- Yes, that is a very, very good question. And sadly it's not very encouraging. So I fear talk is cheap and many applicants know that talk is pretty cheap. There is certainly evidence that some information on them job postings does matter, but that might be slightly different information than what you intuitively think about. So for example, there is very good research suggesting that whether or not it is made transparent, that pay is negotiable, is more likely to attract women to apply. It's quite a bit of research on gender differences in negotiations and women tend to be less likely to ask and tend to be less likely therefore to end up with the bigger salary, and Hannah Riley Bowles' research, who is the Co-Director of our Center for Public Leadership and also the Women in Public Policy Program in our faculty has actually shown that one way to overcome that gap is more transparency or a decrease in ambiguity on what's negotiable. So what you can actually ask for, and other researchers then have gone into the field and have tested that in thousands and thousands of job ads, again, similar to the audit study, varying whether an applicant saw an advertisement with negotiability explicitly mentioned or not, and that actually increase the likelihood that women would apply. So I think we have to go a bit deeper again into the psychology in our understanding of what works for different groups and use those insights in informing our job ads. So don't take my reluctance in jumping on diversity statements are suggesting that what we send job advertisements doesn't matter, it matters heavily. And it also matters for example, in terms of the language that we use. There are very good tools out there which help us, for example, debias, the language in our job advertisements to make the language more inclusive of everyone independent of their backgrounds.
- [Mari] Great, we had a question in the chat from Kim Norton and she says, we are measuring the gender and racial memberships on our city boards and commissions. Given your comments about norms and messaging, how would you suggest this be shared with the public, or has your point in the service talk?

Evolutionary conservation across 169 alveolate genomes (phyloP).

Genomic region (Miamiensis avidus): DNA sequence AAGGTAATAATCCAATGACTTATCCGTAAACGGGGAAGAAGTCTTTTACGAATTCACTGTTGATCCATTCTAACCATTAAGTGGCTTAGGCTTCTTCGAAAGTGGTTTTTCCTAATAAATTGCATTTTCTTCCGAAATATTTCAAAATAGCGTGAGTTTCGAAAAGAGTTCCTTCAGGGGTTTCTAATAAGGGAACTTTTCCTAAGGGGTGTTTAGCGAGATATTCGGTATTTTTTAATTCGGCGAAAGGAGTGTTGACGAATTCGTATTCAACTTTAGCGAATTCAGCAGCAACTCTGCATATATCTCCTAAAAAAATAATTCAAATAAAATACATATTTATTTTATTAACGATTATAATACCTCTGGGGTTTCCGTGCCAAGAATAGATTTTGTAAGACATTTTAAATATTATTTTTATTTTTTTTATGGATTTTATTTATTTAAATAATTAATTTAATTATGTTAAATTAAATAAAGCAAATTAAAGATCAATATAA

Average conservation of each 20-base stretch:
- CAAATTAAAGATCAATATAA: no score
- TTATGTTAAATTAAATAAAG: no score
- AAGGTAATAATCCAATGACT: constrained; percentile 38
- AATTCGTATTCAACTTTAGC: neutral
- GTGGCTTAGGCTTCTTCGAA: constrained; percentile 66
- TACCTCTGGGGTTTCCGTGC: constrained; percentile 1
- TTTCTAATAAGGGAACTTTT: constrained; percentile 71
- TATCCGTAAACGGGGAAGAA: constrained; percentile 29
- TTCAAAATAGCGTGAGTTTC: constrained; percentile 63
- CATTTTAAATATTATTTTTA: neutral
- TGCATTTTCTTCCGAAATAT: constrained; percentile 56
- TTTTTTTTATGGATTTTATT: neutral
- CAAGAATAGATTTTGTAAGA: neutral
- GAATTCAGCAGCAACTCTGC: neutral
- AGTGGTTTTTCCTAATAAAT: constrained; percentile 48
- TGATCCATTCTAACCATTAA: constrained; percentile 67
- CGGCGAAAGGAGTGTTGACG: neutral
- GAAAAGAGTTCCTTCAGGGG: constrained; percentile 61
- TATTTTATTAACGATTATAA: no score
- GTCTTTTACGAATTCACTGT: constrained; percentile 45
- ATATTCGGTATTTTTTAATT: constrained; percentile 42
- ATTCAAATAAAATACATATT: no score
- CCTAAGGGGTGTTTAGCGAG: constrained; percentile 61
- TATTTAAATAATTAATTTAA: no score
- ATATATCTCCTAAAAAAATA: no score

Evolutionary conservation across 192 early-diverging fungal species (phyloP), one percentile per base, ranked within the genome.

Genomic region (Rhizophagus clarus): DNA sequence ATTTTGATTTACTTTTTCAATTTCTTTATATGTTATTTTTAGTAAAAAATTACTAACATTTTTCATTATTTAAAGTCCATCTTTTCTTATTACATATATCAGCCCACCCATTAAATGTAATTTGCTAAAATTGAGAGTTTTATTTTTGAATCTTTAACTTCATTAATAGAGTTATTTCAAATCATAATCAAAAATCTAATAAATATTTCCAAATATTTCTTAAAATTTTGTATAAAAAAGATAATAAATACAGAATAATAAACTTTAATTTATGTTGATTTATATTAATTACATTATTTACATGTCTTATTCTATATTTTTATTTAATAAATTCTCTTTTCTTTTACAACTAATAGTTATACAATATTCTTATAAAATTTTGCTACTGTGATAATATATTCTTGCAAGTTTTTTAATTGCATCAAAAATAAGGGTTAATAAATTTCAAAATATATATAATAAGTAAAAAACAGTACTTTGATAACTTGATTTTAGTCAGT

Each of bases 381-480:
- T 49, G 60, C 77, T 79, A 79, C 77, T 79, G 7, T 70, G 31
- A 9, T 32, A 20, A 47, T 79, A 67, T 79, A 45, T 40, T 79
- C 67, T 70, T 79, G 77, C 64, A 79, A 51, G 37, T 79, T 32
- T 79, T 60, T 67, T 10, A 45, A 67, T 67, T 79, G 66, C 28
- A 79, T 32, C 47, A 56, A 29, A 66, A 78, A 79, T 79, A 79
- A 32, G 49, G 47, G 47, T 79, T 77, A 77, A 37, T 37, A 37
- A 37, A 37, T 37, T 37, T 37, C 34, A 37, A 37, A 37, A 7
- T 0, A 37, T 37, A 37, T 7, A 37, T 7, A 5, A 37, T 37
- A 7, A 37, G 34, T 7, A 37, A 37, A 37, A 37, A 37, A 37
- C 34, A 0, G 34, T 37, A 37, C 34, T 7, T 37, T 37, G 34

- Okay, and that's a really good question, right? So I think there are two questions here. One is, is transparency good or bad? And so I think, yes, transparency is generally good, right? But it is an accountability mechanism for your constituents to see whether you're falling through on your intentions, whether you're generally moving in the right direction. But secondly, the question is whether you can add some framing, right? Whether you, for example, could talk about the increases, the changes in your numbers to suggest to the public, but also internally the direction of travel that you would like to take. So that's the question. Can you use some clever, I'm gonna call it clever or really behavioral science in infused framing of the information. I often give as example, something that probably all of you're familiar with, and that is the food pyramid that was used in the United States to inform people of healthy eating, so you probably all vaguely called food pyramid, least wasn't pyramid. And then it was changed into a plate where now, first of all, not deep, inside here, we don't eat of pyramids, we eat of plates. And secondly, where we have these different divisions of how many carbs, how many vegs, how many fruit, how many proteins should you eat is much more intuitive because that's normally what we look at. So that's what I'm trying to think about. Yes, share that information, but think hard about how you share it so that the message that you wanna communicate actually comes across.
- [Mari] Great.
- And I think we have one more question, I see Caroline, I'm reading it right now.
- [Mari] Go ahead. The question is about salary transparency and job post date. And increasingly, does that increase the likelihood that women and people of color will apply for jobs?